At midnight, there was a call for a doctor as a woman was in labour.

We had an ace team. On board there was a midwife, a retired anaesthetist, a steward who is an intensive care nurse and myself. At 00:48, a health baby boy was born!


I'm drinking huge quantities of water every day (and sweating most of it out) so there's no way soft drinks will become the sole source of fluids but it's going to be a great treat. Some bread, some peanut butter and some jelly to work with me when I'm on call tomorrow and will have no worries just like home.

I've been meaning to mention the food here. Rice (htamin) is the staple at almost every meal and lots of it. A lot of their foods can be found fried. There aren't a lot of fresh vegetables around here but there's an abundance of samosas. 

Rather than try to cook for myself during the week I've signed on to a meal program with MSF where we pay 3,000 kyat per meal and they are delivered to wherever we're working from Monday through Friday. (1000 kyat (MMK) is about $0.864 (USD)). On the weekends there are local restaurants and now there's peanut butter AND jelly. Breakfast is usually fresh fruit (papaya, pineapple, oranges, mangoes), bread with butter and preserves, hardboiled eggs, and juice. (I haven't been going hungry. It's just too hot to go running in the evening and in the morning the sun isn't up early enough to go running before leaving for the hospital.

Burmese is the main language and is pretty interesting to listen to. It is a Sino-Tibetan language influenced Chinese characters, Pyu Script, Tibetan alphabet, and Tangut script. The language in its own right with its own grammatical rules. Like many countries, I have learned the different dialects at the focused village areas we have travelled to with our mobile clinics:  Tanintharyi Region - Merguese/Myeik and Arakanese in Rakhine State.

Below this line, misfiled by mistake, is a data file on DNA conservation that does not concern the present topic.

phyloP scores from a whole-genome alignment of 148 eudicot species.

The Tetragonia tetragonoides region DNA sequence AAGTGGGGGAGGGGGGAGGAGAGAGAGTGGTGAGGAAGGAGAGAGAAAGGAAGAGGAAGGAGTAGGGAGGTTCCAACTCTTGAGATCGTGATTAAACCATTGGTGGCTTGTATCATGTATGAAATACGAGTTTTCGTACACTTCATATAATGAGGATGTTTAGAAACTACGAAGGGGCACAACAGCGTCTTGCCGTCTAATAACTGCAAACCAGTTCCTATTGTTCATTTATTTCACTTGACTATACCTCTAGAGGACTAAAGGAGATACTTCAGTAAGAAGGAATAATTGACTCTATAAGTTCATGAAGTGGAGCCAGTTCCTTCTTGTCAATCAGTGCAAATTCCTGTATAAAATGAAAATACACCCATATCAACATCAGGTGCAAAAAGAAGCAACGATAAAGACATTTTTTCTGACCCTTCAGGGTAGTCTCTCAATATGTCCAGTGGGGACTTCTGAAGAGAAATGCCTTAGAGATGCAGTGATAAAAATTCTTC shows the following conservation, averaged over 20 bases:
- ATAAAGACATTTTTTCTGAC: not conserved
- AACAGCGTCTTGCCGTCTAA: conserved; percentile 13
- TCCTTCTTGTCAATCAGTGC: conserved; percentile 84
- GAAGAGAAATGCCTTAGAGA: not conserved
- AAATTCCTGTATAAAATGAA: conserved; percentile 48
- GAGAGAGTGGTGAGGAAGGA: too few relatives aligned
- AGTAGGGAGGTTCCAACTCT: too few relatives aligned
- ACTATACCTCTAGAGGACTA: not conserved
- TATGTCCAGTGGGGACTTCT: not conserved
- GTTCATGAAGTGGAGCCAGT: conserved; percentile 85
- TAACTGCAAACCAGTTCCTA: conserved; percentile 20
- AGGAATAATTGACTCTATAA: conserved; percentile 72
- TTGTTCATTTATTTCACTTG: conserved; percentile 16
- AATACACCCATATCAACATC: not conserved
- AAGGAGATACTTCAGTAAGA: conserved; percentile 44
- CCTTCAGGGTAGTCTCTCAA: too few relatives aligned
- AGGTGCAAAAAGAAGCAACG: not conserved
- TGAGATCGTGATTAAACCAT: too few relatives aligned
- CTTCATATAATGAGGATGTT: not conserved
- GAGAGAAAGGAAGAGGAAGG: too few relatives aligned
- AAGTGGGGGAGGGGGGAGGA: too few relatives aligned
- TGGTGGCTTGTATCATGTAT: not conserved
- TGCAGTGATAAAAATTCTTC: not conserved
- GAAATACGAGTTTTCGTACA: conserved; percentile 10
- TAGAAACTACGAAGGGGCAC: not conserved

Some of the phrases I've learned:

Min-ga-la-ba (Hello)

k-amya ne-kaun-la? (How are you? "how's the body?")

k-amya ne-meh beh-lo k-aw-leh? (What's your name?)

Keh-ba/a ku a nyi (Help)

 twe-ya-da wun-tha-ba-deh (Pleased to meet you.)

taung ban ba de (I'm sorry. "I beg [your pardon])

kyun note ne ma kaung bu (I'm sick.)

      Phrases I used a lot of 

pyay pyay pyaw ba (Please Speak more slowly)

thin ingalait/ bamar sagar pyaw ba tha lar? (Do you speak English)

d har ka be laut ba le (How much is this)

ce-zu tin-ba-deh (Thank you)

ain-ta beh ma leh (Where's the toilet)

And, most important in my line of work:  twann (Push!)

luukalayy (Boy)/ meinkalayy (Girl)

Some of those phrases are easy enough to hear. There are lots that don't seem to resemble anything I've ever heard in English. The nurses at the hospital seem to take an enormous amount of pleasure instructing me how to say a phrase and then laughing their asses off when I repeat it in what sounds like, to me at least, a perfect replication. At least they seem to be warming up to me a little. The first few days I could sense them inspecting me, figuring out if I was worth the effort. I think it must be really hard for them to have doctors come and go, each with their own preferences on how to practice but expecting the nurses to be at their beck and call. I'm taking a more humble approach (called "sucking up") figuring you catch more flies with honey. It sounds simple enough but there's a fine line you have to walk between being an authentic-appearing suck-up versus a transparent one.

That's the end of today's lesson.

Comment